Clinical assessment of changes in visceral organ size is difficult and unreliable (1). Radiography, computed tomography and radionuclide imaging expose the patients to ionizing radiation while magnetic resonance imaging is expensive and is not readily available (2). Sonography is a simple and reliable way to visualize and measure abdominal visceral organs without the risk of ionizing radiation. Sonographic measurement is non-invasive and does not have the problem of magnification but is less reproducible compared to urographic measurement (3). Refinements in ultrasound technology have advanced the use of this modality beyond the simple display of anatomy, anatomic relationships and spatial localization of lesions. Sonography is also useful in the determination of agenesis, hypertrophy, atrophy and ectopic location of the kidneys. In cases of gross enlargement of the kidneys, confirmation by sonography is easy. However, where there is only mild enlargement as a result of disease processes, making decision about the size can be difficult. Therefore, it is very important to have a set of standard normal sonographic values showing upper and lower limits. Prediction model of kidney size estimation according to the parameter that shows the best correlation with the kidney size is also important to be built as an alternative method for examiners in remote locations where ultrasound facility is not readily available.

Organ volumes obtained by using various organ dimensions and body surface areas are already used in correlation with body parameters to describe the normal dimensions and to measure the degree of pathologic deviation from normal (4–6). However, these volume measurement techniques are time consuming and impractical in daily use. Therefore, use of one or more of length, antero-posterior and width dimensions seem more practical for the purpose of establishing normograms. Any other data, like age, body weight and height which are easily obtainable can be combined with the above measurements when necessary.

In clinico-radiological practice, there is a paucity of data on normal kidney dimensions and its variants for the interpretation of sonographic examinations in school-age children in the Nigerian population. Moreover, racial differences in the normal kidney dimensions have been shown to exist (7).

The main purpose of the present study is to determine the normal limits and variants of the kidney dimensions in relation to age, gender, height, weight, body surface area (BSA) and body mass index (BMI) among healthy school-age children in a Nigerian population. The provision of these data in the present study will enable a more practical and objective evaluation during a sonographic examination involving the kidneys of school-age children.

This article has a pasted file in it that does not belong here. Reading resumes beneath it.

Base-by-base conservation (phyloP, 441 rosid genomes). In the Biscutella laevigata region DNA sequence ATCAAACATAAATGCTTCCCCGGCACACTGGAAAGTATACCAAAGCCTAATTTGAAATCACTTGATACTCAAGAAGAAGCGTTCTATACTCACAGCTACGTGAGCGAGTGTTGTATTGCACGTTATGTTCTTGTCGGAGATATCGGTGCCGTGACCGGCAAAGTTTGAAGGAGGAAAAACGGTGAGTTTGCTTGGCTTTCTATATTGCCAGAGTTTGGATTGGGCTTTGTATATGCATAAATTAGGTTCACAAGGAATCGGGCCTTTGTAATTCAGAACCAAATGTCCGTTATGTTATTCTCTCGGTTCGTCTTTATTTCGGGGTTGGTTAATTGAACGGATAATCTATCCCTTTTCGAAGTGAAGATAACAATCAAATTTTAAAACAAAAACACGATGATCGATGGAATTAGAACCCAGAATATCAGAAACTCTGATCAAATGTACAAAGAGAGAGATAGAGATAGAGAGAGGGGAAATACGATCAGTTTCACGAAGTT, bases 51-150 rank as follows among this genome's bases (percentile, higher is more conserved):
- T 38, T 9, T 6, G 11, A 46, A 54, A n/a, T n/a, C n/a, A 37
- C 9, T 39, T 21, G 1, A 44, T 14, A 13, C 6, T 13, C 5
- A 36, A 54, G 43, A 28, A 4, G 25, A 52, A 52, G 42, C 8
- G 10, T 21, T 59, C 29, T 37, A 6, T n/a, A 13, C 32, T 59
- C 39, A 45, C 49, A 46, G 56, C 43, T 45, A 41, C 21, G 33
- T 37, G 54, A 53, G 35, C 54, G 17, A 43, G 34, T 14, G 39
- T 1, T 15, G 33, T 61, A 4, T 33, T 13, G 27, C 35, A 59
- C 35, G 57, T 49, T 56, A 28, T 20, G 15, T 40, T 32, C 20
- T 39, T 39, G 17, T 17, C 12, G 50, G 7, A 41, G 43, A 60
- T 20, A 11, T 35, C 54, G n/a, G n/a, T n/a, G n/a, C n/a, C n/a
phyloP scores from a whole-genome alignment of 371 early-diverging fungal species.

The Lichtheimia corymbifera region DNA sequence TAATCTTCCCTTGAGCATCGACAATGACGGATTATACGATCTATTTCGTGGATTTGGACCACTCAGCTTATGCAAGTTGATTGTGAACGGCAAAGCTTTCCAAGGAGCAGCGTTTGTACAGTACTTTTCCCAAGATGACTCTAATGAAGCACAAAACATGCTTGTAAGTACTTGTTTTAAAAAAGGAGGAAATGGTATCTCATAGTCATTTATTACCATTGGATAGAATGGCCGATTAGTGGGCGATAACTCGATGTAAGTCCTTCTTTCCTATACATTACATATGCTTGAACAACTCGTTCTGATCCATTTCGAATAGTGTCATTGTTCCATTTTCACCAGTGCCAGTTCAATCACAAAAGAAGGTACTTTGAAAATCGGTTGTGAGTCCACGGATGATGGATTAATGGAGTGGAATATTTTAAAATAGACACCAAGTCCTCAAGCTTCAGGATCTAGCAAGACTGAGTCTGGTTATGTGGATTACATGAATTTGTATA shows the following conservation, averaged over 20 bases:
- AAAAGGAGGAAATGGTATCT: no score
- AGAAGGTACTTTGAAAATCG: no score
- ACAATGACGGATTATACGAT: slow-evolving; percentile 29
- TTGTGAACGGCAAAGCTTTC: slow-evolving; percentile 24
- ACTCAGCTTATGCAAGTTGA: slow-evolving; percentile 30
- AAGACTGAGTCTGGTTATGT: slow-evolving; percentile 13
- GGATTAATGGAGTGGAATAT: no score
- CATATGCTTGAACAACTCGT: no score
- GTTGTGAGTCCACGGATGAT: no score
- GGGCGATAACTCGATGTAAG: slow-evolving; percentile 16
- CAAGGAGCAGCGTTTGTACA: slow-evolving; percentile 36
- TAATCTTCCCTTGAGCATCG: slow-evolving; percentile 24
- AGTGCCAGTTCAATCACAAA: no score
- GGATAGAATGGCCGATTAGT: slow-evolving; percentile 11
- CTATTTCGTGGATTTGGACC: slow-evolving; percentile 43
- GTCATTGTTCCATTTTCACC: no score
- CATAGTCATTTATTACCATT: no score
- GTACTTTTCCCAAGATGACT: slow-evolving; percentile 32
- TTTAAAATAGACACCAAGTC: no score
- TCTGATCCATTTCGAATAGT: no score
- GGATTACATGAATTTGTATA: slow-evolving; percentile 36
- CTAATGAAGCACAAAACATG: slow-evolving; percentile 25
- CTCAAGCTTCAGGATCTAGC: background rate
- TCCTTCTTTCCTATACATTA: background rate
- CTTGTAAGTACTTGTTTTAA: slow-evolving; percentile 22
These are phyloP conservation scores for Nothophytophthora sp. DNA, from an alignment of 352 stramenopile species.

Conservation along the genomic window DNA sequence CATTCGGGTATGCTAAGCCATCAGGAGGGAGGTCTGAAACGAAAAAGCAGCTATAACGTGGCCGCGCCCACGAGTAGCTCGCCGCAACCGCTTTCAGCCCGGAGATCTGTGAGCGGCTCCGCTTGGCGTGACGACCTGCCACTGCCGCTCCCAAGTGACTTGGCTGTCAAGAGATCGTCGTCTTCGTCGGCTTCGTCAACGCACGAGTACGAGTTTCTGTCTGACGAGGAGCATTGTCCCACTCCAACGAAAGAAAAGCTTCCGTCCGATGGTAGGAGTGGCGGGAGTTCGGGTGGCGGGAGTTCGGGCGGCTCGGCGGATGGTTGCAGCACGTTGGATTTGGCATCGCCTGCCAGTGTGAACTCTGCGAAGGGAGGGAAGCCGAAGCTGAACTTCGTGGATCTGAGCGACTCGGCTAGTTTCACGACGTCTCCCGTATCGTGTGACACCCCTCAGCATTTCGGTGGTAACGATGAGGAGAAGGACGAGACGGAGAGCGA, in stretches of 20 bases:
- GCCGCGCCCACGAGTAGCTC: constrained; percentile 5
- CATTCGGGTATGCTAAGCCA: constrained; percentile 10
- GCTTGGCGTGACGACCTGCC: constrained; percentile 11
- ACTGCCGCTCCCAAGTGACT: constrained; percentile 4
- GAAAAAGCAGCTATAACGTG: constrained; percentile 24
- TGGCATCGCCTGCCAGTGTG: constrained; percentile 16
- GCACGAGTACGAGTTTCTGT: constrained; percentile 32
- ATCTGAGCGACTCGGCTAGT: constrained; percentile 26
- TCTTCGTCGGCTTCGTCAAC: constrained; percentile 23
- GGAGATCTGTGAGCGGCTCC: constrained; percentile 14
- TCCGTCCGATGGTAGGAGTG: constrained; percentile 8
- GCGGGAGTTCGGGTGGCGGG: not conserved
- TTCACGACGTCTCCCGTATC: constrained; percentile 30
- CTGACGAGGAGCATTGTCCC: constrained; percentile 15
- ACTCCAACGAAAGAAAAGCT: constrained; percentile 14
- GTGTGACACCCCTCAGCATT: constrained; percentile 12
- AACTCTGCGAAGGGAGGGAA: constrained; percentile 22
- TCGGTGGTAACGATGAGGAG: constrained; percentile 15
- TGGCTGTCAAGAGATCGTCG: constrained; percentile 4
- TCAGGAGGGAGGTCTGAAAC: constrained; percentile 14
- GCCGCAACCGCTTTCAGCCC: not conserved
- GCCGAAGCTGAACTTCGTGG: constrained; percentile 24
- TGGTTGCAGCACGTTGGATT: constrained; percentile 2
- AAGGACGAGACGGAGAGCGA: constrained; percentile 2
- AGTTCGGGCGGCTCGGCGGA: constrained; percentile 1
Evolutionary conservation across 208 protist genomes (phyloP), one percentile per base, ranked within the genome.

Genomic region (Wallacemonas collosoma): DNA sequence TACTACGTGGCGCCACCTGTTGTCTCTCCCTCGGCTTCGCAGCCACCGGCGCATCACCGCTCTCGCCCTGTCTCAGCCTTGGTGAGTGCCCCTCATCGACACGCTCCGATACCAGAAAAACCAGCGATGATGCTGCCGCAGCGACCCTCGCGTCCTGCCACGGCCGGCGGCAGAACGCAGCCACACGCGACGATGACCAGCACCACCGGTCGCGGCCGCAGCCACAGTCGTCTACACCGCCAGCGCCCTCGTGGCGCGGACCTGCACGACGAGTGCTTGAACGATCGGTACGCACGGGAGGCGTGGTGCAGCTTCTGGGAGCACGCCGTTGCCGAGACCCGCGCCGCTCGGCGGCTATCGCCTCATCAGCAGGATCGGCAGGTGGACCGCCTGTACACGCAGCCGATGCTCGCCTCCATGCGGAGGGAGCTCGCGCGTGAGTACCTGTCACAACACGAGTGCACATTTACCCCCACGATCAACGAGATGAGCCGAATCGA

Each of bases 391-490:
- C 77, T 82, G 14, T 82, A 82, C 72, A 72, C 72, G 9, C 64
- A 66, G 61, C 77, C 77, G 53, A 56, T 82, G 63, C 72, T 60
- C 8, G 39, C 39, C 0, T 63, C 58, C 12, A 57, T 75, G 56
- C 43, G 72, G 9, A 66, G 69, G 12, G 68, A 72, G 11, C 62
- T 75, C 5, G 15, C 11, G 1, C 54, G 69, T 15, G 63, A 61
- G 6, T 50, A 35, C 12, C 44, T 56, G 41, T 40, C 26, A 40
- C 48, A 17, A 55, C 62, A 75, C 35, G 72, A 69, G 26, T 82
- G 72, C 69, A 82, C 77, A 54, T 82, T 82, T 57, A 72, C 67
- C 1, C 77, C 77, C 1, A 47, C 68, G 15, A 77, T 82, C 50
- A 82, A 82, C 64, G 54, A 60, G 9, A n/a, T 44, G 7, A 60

SUBJECTS AND METHODS

The study was carried out using a prospective cross-sectional research design and convenience sampling method at the University of Nigeria Medical Centre, Nsukka, between January 2011 and May 2011.

The sample group included school-age children between six and 17 years. The age of each subject was obtained from his/her hospital birth certificate. Some of the children recruited into the study attended hospital for clinical reasons unrelated to kidney and for routine medical examinations at the study centre while the majority of them attended hospital just as volunteers for the study. The volunteer children were recruited from some primary and secondary schools within Nsukka metropolis in Southeast Nigeria.

The apparently normal subjects were examined by a paediatrician and those who met the selection criteria were enlisted in the study. Subjects with acute or chronic renal failure, renal parenchymal mass lesion, cysts, hydronephrosis or caliectasis were excluded. Apparently healthy subjects and subjects with normal sonographic appearances of the kidneys were included.

Ethical approval was obtained from the ethics committee of the University of Nigeria, Nsukka Medical Centre. In addition, informed consent was obtained from each participant's parent and the school authorities.Achaperone was available during data collection for female subjects.

The sonographic examinations were performed with high resolution real time scanner (DP-1100, Shenzhen Mindray Biomedical Electronics Co. Ltd, China) made in 2008 with 3.5 MHz convex transducer. Demographic data were collected from each participant at the time of their pre-participation physical examination. This information included age, gender, height, BSAand BMI. Anthropometric measurements were obtained from the participants wearing lightweight street clothes without shoes. Weight was measured on a calibrated portable Salter scale (BR 9011; Hana Co. Ltd, China) to the nearest 0.1 kg. Height was measured with a metal tape measure to the nearest 0.5 cm with the participants standing upright with the head in the Frankfurt position (8).

Scanning technique

Kidney size (length and width) measurements (Fig. 1) were obtained in the coronal plane passing through the renal hilum with the subjects in the supine or slightly right or left lateral decubitus positions. This technique was adopted because of the superior advantage of obtaining easily the longest dimension of the kidneys and reproducibility of measurements as shown by previous authors (9–11).